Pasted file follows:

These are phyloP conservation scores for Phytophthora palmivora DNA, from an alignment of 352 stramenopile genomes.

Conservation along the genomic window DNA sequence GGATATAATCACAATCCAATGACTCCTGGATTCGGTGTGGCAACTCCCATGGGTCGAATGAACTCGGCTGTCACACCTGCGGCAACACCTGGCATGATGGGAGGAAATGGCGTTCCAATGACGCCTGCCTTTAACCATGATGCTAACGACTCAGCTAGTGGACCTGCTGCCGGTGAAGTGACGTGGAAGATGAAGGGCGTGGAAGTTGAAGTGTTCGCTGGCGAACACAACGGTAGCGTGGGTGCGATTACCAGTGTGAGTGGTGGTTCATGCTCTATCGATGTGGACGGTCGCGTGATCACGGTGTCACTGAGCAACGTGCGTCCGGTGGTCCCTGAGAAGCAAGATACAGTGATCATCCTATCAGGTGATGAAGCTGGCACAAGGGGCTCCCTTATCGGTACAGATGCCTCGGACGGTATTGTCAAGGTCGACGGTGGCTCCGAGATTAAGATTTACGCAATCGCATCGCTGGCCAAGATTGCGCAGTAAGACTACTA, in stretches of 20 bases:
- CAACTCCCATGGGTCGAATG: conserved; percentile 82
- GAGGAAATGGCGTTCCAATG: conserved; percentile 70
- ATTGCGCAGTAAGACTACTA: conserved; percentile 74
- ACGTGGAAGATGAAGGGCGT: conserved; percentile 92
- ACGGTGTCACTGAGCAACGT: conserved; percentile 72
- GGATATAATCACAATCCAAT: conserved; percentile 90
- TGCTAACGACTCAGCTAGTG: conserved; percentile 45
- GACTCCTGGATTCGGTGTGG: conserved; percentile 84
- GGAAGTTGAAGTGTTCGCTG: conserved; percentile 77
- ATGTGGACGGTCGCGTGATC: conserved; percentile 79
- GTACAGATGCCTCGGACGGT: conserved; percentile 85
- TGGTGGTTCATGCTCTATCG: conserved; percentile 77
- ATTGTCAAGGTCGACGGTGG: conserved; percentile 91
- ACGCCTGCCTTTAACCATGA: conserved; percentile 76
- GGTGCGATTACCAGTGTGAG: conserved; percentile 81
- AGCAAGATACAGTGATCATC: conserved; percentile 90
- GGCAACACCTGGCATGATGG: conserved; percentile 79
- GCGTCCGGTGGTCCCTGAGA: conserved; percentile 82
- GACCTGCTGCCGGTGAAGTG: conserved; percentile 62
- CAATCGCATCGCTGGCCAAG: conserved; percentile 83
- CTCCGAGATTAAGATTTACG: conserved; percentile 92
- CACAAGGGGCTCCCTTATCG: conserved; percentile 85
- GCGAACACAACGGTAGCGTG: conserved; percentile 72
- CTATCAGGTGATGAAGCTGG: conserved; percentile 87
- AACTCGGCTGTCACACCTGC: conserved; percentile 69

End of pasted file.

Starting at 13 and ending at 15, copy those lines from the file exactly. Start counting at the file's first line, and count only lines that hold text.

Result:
- GTACAGATGCCTCGGACGGT: conserved; percentile 85
- TGGTGGTTCATGCTCTATCG: conserved; percentile 77
- ATTGTCAAGGTCGACGGTGG: conserved; percentile 91